Tenth graders prepare a report on the social, cultural, and political elements of the 40's and 60's. They interview their parents and grandparents and conduct additional research. They prepare PowerPoint presentations comparing/contrasting the two eras.
Young scholars analyze geographic maps. In this map analysis lesson, students analyze the symbols in geographic maps and the impact of cultural, historical, and political concepts. Young scholars compare and contrast maps in various mediums by artists from varying backgrounds. Students complete image based discussion and related activities.
Visual arts lessons don't always mean the children need to make art. Here, they will practice using their visual literacy skills to analyze four images through the compare and contrast method. The first two images deal with gender identity and portrait art, the second two utilize geometric parts to create a whole. Both sets of images are interesting and are sure to inspire great classroom discussions.
Here is a rare example of an art lesson which can be used K - 12. Learners view prints of Pop artists. They discuss Pop artists such as Andy Warhol, and Peter Max. They cut tie shapes out of oak tag, and design ties in Pop art style. This would be a great lesson to utilize right around Father's Day.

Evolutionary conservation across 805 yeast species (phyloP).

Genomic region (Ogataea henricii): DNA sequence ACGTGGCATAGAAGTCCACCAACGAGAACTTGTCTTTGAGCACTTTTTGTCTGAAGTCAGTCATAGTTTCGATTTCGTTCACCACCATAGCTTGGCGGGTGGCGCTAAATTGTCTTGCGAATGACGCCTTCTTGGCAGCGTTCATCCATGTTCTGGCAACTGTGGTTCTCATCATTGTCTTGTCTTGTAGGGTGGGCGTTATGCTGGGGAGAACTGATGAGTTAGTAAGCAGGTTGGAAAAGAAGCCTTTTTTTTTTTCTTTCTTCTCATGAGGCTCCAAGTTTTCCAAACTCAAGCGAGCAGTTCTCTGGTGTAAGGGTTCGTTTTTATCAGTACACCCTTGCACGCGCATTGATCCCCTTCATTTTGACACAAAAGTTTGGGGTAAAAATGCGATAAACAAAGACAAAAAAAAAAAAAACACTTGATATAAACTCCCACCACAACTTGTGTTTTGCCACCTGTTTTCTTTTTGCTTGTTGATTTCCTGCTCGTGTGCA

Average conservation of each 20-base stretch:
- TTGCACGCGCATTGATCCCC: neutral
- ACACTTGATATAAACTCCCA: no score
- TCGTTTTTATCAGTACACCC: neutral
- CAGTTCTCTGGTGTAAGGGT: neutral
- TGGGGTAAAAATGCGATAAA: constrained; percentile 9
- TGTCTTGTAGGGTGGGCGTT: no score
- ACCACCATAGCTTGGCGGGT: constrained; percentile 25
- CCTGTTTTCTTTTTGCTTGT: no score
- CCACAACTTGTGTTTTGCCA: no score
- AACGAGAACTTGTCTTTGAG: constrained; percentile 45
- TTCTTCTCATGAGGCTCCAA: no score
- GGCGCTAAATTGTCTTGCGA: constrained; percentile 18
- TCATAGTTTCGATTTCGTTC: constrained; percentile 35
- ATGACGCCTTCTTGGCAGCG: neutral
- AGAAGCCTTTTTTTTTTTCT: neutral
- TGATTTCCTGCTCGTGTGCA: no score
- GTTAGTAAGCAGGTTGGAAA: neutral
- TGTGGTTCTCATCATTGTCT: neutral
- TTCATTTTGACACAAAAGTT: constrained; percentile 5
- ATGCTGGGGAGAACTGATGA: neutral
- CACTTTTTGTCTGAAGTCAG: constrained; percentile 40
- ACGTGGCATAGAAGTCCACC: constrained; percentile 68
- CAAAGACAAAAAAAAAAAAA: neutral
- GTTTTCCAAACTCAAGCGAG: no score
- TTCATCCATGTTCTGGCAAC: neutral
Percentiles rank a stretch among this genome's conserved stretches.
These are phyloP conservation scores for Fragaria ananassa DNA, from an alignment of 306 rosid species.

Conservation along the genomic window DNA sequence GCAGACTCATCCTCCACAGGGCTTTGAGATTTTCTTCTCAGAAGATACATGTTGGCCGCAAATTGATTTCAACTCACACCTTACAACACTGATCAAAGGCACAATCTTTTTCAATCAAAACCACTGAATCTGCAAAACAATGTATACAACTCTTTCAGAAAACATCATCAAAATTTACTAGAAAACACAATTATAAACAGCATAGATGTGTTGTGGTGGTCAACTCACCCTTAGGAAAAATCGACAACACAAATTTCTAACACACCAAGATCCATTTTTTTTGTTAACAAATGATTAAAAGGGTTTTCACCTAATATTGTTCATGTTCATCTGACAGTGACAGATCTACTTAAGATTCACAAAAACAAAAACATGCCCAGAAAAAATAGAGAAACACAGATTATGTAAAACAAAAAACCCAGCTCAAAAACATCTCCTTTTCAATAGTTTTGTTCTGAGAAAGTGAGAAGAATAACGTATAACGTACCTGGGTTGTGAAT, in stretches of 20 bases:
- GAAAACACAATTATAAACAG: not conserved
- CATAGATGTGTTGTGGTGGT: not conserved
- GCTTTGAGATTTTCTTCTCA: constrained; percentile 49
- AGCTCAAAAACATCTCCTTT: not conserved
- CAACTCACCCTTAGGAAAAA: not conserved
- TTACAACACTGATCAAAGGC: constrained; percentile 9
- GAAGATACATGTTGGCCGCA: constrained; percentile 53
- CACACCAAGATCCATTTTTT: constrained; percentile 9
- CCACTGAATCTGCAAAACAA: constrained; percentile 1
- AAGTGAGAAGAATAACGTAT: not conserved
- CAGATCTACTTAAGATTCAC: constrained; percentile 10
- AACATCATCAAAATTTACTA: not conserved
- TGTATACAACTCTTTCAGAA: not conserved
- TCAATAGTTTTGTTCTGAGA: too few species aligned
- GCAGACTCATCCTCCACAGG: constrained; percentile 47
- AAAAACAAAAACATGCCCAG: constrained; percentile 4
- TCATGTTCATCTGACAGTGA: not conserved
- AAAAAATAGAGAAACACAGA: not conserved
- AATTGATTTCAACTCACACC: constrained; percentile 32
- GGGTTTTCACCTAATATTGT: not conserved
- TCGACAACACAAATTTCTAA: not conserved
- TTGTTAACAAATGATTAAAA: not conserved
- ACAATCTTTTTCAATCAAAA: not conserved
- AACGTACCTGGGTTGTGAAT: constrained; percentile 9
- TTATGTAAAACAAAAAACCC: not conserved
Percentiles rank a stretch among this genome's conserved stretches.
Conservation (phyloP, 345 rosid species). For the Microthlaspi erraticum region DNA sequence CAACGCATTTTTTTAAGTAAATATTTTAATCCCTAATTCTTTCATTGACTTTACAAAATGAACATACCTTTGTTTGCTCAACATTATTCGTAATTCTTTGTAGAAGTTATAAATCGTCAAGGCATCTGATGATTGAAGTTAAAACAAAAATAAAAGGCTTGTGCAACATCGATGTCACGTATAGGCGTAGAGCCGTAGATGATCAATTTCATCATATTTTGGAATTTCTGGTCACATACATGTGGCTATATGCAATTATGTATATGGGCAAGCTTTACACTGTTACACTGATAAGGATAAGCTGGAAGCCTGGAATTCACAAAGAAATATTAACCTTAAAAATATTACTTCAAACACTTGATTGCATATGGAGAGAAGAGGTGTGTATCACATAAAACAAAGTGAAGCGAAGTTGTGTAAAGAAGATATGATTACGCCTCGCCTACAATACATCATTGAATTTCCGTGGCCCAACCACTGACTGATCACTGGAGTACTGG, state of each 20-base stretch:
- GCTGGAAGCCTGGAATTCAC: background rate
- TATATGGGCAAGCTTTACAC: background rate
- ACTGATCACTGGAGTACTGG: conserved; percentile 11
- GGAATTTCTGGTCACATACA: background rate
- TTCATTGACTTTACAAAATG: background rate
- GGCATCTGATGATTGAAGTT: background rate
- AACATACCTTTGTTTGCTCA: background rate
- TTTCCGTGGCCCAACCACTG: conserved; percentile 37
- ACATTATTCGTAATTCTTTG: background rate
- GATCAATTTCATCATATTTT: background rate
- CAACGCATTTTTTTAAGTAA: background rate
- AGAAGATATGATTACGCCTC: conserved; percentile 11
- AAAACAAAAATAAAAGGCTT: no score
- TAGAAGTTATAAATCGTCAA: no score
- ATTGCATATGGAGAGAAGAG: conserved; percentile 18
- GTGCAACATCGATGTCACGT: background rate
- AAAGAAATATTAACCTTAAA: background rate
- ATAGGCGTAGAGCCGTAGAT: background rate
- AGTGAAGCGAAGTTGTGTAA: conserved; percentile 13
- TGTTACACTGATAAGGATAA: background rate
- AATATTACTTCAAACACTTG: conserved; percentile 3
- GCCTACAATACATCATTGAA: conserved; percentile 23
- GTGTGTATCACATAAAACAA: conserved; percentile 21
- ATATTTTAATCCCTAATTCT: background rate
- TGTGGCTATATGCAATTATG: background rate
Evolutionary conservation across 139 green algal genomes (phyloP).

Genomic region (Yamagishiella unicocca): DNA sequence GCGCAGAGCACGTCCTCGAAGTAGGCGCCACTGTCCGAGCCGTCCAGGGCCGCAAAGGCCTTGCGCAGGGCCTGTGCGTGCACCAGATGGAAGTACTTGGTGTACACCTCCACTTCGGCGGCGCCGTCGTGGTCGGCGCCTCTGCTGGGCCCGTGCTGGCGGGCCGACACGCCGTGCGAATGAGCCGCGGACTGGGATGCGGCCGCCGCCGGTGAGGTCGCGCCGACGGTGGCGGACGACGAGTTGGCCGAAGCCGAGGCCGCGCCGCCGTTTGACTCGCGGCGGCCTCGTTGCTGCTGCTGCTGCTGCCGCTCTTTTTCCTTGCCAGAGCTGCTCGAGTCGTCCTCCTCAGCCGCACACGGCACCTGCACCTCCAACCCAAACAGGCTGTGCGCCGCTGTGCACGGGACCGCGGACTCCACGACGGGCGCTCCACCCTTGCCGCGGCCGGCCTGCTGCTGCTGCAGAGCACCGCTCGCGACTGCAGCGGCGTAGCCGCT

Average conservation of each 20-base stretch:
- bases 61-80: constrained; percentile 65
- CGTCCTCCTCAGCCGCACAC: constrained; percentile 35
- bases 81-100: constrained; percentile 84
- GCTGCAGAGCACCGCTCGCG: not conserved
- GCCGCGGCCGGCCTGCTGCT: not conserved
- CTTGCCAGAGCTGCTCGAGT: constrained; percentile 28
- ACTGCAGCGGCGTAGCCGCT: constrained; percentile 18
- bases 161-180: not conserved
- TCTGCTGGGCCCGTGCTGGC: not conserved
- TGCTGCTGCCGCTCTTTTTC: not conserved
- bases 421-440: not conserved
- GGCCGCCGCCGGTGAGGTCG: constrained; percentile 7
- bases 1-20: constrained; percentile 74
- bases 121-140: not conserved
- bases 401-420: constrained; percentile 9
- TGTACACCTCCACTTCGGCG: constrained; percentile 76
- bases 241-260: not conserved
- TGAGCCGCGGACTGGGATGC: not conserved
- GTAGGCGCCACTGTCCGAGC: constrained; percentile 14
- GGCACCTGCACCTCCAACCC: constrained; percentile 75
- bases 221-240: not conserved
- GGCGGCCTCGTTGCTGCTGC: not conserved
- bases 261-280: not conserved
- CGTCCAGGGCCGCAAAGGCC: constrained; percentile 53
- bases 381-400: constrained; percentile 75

Students explore the histories of American patriotic emblems and examine ways in which patriotic artwork uses these emblems to reflect the ideals that they embody. They find a common or popular patriotic image and design a modern version of that image.
Young art enthusiasts will create an imaginative animal painting, write a story, and hold a storytelling conference. Next, they research the inspiration of one piece of politically charged art. These three fun activities are inspired by the Sufi artist Gora Mbengue. Interesting background information on the artist, his philosophy, and art is included to kick-start these activities.
Eighth graders investigate modern-dance choreographer Merce Cunningham's historically significant contribution to dance-making history. Specifically, 8th graders explore and practice Merce Cunningham's choreographic use of chance operations (probability), through kinesthetic and movement exploration.
Students create a dance about being blind. In this dance lesson plan, students read about creating a dance and then complete various activities where they take classes, complete an improve, and performing their dances.
Who was Andy Warhol? According to this slide show, he was one of the most famous artists in the world. Share a biographical, image-rich presentation as you cover the life of the grandfather of pop art. Note: This presentation would make a good example for learners to use as they set out to research other famous artists.
Learners analyze the folk art 'Flag Gate' and complete analysis activities it. In this art analysis instructional activity, students complete analysis of the folk art using the careful looking questions, discussion questions, and context questions. Learners may also complete activities for the instructional activity.